I Had Another Comic Book Garage Sale. I Learned a Lot from my Customers.

I’ve told this story before, but while the cliché idea that everyone who writes about comics wants to make their own might often be true, it isn’t for me. I have zero interest in writing or drawing comics. The same goes for lettering, coloring, or editing them. I just like writing and podcasting about them! This all started back in 2009 because I loved comics and I wanted a way to express my thoughts about them. That was, and is, the full story. However, if there is one job I could have in comics, it wouldn’t be on the creative side. It’d be owning my own comic shop.

I know what you’re thinking.

David.

You’re an insane person.

That might be true, but it would be unrelated. I just have always loved comic shops! They’re a core part of my fandom, as tethered to my passion for the medium as the people who make the comics in some ways. So, when I was thinking of how I might be able to streamline my comic book collection a few years ago — I have about 39 complete long boxes in single issues alone – so I can focus more on the comics I love and the comics I currently read, 17 — I came up with the idea of opening my own comic book shop in my garage. Yes, that is effectively just a comic book garage sale. But in its own way, it was like me owning my own shop, albeit only for a weekend.

Quick aside. If you’re curious as to how I decided what to keep, the answer was typically built on two variables: recency and personal love. Value was not a deciding factor. One box that I kept entirely intact only contained four titles (or, I should say, families of titles in some cases). Those were Hellboy/B.P.R.D., Hitman, Head Lopper, and Hourman, the Tom Peyer/Rags Morales DC series from the turn of the century about the Android version of that character. Most fans would probably toss the latter in the quarter bin and be done with it. Not I! It was never in danger. I love that book.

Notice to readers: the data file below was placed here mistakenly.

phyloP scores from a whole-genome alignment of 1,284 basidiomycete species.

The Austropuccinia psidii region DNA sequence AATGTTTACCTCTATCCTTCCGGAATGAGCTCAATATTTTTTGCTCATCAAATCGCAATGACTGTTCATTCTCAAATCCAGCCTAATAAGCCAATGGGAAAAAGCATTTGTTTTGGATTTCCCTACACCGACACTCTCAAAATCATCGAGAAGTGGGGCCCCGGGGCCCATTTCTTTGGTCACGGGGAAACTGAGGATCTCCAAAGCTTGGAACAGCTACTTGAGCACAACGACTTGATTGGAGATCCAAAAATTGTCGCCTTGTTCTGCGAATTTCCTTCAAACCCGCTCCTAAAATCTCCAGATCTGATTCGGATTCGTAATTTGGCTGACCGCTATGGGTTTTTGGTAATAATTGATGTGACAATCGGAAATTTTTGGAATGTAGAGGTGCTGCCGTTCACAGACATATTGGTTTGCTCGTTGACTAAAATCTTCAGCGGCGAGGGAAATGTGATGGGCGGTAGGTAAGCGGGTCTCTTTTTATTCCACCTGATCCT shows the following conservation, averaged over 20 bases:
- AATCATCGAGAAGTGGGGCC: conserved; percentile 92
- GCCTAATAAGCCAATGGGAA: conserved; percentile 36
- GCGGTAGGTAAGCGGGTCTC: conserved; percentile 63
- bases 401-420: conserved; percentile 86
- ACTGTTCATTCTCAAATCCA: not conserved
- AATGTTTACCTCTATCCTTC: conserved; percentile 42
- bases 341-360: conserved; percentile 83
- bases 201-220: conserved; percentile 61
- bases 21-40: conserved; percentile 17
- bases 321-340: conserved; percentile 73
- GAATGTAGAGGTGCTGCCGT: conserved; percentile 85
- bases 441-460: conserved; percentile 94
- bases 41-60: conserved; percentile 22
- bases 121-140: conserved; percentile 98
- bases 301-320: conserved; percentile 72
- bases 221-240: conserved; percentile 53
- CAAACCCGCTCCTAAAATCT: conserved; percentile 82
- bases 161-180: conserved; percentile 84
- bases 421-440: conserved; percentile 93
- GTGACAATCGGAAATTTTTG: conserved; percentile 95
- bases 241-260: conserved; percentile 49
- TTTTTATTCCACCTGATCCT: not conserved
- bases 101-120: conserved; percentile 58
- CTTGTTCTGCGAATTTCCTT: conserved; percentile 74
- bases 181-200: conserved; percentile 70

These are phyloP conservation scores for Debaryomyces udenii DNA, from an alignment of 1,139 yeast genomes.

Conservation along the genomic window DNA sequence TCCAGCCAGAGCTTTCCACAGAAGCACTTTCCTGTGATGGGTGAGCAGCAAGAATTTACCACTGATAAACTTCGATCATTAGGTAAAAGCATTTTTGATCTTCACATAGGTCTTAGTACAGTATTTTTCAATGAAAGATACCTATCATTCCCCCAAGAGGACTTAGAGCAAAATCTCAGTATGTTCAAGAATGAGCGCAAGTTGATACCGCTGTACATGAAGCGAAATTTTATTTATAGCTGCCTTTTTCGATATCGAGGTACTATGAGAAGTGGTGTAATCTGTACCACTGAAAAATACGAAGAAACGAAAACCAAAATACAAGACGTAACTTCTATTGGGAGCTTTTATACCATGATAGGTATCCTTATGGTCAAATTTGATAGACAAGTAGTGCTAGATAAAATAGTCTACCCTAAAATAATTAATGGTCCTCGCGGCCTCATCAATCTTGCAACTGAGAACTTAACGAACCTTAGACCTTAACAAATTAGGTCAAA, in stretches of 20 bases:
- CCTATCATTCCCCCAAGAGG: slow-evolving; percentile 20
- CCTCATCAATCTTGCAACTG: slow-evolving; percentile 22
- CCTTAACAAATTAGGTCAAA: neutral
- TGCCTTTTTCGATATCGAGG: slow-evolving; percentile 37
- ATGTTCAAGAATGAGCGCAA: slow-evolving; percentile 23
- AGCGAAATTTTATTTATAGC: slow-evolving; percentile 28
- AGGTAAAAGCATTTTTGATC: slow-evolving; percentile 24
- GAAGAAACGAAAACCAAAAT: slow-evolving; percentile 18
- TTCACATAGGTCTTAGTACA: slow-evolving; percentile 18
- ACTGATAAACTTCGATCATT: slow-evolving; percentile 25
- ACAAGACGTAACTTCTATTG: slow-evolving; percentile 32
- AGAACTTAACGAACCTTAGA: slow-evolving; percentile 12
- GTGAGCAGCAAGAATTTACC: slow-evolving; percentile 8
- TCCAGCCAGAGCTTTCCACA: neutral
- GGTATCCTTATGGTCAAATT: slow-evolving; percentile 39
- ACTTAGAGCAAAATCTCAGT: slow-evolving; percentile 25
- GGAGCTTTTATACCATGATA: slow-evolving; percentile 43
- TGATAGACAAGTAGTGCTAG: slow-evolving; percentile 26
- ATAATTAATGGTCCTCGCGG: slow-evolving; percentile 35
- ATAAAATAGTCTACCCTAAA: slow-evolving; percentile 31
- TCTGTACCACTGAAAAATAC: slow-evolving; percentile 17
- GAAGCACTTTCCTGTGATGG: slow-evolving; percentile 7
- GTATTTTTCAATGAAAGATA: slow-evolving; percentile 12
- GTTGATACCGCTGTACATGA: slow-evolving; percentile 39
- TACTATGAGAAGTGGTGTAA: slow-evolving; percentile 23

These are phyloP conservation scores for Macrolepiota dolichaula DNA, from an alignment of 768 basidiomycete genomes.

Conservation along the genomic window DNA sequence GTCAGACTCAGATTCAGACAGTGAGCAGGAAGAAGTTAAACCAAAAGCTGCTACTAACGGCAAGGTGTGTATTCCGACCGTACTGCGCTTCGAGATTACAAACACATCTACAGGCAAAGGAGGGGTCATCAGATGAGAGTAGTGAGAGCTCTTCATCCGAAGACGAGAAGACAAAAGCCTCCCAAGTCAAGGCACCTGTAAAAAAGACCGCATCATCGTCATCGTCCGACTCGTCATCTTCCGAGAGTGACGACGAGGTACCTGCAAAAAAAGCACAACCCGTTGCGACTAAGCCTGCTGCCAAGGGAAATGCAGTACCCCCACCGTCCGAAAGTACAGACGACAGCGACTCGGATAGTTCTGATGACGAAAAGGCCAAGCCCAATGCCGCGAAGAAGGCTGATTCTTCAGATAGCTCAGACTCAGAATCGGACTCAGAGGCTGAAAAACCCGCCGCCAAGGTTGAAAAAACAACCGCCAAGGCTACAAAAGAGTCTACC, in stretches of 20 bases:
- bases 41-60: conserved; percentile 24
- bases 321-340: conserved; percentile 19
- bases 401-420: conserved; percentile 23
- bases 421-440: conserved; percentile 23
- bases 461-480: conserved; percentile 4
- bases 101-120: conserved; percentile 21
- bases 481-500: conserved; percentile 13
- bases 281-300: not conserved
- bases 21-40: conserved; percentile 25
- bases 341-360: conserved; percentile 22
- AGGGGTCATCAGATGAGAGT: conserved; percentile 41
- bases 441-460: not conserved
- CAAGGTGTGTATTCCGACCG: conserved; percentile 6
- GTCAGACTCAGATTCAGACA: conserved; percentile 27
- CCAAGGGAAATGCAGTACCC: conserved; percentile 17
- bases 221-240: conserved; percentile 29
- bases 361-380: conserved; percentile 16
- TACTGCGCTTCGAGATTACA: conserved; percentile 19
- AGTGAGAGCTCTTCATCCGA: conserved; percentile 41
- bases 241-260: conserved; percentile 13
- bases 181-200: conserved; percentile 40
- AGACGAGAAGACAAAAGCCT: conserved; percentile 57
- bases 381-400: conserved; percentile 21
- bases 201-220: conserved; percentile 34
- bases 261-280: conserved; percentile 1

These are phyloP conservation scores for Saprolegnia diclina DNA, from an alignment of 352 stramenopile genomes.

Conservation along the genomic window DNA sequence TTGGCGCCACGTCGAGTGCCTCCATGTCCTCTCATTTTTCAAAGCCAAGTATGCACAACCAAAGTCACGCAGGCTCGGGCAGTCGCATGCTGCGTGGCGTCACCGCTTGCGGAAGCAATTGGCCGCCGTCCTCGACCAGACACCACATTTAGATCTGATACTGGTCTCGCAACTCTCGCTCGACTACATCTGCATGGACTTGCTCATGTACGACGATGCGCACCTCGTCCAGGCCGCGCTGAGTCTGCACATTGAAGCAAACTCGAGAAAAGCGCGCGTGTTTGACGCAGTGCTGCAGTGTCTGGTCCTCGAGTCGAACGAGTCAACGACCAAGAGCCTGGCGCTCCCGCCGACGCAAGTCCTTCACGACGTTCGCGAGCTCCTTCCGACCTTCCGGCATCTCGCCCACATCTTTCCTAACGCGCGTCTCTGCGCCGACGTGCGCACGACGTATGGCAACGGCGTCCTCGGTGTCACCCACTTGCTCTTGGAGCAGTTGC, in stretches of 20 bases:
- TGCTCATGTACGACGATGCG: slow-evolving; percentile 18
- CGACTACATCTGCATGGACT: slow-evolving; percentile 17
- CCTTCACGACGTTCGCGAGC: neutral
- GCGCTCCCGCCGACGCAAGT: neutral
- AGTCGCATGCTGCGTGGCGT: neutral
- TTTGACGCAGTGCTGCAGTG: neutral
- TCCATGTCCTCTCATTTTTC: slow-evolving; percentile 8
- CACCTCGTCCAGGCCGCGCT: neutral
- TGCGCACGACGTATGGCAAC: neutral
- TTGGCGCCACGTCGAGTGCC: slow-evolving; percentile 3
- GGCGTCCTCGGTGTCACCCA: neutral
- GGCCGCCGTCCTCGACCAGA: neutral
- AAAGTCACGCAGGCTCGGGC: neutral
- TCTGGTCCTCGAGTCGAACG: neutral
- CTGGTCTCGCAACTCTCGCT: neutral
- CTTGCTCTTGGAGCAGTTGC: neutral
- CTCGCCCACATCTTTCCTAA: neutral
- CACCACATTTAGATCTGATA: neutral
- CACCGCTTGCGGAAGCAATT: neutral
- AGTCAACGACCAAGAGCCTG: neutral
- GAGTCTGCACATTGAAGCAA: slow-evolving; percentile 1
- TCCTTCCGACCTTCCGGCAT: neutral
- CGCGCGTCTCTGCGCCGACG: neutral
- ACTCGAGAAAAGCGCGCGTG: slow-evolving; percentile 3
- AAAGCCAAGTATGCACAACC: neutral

Back to the garage sale itself, though. Both times I did it proved to be massively successful. I cleared a ton of space, made a little money, and brought joy to some people’s lives over a couple day period, especially last time. I had always meant to do it again, but pandemics have a weird way of making a person not want to invite a bunch of strangers into their garage. With things semi­-normalizing, though, I decided to run it back and open my shop once again. This time there would be some changes, though, with those built from learnings over the past couple sales.

First, it would be one day only. My previous efforts were two days, Saturday and Sunday, with Sunday always being dead. I thought that was due to interest being front loaded. This one would be Sunday only. Second, after discovering that several of my 50 cent comics were more like $50 to $200 comics in this new, insane collectors’ market, I endeavored to carefully go through every comic I own to make sure I didn’t get got again. That was a ton of work. 39 long boxes is a considerable amount of comics to go through.

My wife and I spent a decent chunk of Saturday setting up the sale, putting up the tables, decorating the space, bringing the boxes out, organizing them into 25, 50 cent and $1 boxes, a selection of free books, 18 a box full of bundles, 19 two boxes of keys, and a check out table with a spinner rack loaded with my most valuable comics next to it. Oh, and a small selection of SKTCHD BOOK 2021 for sale with Off Panel stickers and business cards to give away. There was even a station at the entrance with Purell, masks if anyone so desired, and a selection of free kids graphic novels for any that stopped by. It was lovely.

While previous editions saw 45+ visitors each time — over two days, though — this one only had 32. 20 But it was an energetic 32, with nearly everyone buying something, many of whom bought over $50 worth of comics. It was a whirlwind day, exhausting me even as I had a blast. As I tend to do with people, I quizzed customers about their interests and connection to the medium while they visited. I learned a lot in the process. Here are the biggest takeaways from my rather interesting day as a comic book retailer.

A LOT of People Got into Comics in the Past Couple Years

When I last did one of these sales, nearly every single non-child customer was a long-time fan of the comic book arts. Grizzled veterans, each and all, these folks were enthusiastic browsers, cruising through every box in hopes of finding secret treasures, as we all are. There was a certain amount of homogeny to the experience, outside of the occasional outlier. 21